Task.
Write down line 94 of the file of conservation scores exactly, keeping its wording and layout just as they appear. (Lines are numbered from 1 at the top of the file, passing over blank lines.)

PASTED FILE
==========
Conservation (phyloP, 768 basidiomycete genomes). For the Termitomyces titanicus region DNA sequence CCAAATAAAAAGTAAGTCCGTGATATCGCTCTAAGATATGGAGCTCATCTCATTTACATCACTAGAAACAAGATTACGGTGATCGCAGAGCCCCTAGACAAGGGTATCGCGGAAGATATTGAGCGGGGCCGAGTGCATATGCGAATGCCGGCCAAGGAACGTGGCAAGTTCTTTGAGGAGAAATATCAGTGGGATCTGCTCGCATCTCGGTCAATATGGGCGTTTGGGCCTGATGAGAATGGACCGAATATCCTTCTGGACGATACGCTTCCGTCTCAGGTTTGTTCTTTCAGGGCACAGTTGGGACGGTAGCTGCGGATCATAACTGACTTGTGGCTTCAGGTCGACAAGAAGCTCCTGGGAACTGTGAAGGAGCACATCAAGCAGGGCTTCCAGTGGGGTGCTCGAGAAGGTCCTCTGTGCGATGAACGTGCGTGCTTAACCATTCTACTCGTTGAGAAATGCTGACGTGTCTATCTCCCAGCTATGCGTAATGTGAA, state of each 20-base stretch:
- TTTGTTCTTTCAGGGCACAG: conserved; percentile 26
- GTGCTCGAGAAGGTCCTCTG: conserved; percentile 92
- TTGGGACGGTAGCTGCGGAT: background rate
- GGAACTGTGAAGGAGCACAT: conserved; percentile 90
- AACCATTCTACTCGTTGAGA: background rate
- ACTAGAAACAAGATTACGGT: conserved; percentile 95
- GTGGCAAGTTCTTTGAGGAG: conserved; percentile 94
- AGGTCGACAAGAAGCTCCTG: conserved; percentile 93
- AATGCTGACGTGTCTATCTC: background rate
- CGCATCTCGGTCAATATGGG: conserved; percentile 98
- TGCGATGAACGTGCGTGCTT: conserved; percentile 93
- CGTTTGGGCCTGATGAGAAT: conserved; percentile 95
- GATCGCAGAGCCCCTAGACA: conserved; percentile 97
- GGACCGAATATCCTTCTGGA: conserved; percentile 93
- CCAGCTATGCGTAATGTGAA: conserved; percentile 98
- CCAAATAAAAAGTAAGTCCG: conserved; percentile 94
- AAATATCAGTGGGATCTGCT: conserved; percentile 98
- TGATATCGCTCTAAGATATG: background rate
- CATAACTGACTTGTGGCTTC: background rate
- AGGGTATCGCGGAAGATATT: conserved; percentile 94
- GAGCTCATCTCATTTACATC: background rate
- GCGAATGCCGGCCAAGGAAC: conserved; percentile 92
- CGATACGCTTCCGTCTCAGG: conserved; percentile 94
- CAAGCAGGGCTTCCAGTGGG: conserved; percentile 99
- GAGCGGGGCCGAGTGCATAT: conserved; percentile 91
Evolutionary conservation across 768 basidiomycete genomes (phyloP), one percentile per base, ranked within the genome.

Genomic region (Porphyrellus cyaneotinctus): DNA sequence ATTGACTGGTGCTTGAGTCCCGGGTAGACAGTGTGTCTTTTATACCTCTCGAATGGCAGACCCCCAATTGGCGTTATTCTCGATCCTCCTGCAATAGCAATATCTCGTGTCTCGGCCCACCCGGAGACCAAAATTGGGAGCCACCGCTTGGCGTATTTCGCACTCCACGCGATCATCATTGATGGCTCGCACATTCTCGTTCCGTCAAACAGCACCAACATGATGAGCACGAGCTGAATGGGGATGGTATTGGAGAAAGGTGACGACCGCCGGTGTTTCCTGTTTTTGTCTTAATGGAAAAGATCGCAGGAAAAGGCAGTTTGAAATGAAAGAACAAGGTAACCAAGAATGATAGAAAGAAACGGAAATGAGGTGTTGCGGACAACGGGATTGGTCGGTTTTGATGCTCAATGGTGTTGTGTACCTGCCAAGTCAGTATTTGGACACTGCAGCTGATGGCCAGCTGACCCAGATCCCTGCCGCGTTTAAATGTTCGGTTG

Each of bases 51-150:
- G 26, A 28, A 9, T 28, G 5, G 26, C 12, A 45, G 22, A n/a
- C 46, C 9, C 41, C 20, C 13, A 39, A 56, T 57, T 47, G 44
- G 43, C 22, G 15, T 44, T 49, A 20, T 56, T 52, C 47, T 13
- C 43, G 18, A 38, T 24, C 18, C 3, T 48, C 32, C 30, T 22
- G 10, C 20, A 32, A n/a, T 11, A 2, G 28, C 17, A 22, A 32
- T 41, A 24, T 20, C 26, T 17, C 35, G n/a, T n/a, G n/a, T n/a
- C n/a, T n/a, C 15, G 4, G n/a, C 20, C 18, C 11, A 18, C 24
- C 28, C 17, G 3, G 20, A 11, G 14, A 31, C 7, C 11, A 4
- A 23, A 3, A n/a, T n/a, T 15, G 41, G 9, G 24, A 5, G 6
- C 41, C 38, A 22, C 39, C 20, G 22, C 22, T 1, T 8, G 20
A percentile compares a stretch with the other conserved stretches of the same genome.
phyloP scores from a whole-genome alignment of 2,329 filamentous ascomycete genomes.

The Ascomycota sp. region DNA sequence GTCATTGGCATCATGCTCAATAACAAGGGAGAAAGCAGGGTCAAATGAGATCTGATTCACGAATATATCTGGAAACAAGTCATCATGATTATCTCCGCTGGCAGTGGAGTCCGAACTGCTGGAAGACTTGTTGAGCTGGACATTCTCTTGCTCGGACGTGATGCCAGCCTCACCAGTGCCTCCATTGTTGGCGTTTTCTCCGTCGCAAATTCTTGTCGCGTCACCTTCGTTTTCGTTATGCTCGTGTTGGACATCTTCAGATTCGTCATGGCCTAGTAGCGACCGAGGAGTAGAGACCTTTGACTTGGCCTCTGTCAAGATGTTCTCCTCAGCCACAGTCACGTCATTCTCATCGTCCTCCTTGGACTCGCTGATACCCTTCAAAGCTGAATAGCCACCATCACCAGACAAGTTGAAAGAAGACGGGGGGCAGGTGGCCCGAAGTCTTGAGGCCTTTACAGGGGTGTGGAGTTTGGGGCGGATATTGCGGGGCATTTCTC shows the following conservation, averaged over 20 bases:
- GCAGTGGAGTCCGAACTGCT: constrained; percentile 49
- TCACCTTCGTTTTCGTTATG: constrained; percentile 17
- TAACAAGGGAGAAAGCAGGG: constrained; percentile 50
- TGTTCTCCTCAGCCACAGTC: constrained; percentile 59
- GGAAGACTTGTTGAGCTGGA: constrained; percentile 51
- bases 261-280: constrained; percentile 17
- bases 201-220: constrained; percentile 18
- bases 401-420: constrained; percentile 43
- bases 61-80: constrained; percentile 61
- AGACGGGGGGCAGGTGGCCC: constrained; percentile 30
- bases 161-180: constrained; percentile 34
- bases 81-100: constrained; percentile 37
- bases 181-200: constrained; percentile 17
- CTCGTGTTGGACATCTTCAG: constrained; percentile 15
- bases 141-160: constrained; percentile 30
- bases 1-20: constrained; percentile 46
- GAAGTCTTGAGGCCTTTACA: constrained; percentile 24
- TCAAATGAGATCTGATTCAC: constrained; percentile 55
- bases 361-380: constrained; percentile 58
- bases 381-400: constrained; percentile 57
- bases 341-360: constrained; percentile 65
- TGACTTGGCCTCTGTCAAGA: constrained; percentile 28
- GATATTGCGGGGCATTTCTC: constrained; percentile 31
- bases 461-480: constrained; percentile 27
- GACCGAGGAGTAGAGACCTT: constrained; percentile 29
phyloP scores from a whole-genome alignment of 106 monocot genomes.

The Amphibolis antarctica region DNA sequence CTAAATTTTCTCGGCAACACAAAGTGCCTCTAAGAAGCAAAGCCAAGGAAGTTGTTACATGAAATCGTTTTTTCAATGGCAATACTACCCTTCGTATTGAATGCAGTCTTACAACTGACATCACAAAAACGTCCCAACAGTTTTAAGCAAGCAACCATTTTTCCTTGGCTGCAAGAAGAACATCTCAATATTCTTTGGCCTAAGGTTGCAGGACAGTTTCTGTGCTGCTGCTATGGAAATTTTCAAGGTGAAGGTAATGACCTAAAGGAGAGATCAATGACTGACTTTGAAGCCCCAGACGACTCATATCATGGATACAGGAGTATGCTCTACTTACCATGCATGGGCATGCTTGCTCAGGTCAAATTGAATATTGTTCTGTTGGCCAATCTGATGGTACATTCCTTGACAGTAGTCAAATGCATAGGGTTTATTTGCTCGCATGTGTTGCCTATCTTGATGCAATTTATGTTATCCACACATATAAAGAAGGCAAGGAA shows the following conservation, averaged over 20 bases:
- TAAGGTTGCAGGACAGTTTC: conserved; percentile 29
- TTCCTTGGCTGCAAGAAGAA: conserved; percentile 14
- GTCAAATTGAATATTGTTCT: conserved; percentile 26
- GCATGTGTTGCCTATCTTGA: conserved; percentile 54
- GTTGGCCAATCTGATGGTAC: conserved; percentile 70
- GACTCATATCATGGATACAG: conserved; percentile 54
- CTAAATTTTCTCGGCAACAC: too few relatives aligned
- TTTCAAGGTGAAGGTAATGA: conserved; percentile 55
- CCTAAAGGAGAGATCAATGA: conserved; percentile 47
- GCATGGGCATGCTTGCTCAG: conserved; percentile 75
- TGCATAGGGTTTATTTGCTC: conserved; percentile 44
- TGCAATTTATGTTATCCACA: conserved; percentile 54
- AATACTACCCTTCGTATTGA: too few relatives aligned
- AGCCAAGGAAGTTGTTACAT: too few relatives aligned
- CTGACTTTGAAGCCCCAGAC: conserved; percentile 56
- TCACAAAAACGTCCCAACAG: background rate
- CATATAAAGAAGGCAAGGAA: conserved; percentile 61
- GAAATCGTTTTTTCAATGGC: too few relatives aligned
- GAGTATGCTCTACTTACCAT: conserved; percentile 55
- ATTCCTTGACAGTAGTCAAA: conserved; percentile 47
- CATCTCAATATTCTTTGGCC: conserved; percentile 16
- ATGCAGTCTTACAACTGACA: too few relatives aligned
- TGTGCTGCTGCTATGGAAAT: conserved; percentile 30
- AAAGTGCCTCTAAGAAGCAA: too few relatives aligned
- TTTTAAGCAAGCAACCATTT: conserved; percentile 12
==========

- TTTTAAGCAAGCAACCATTT: conserved; percentile 12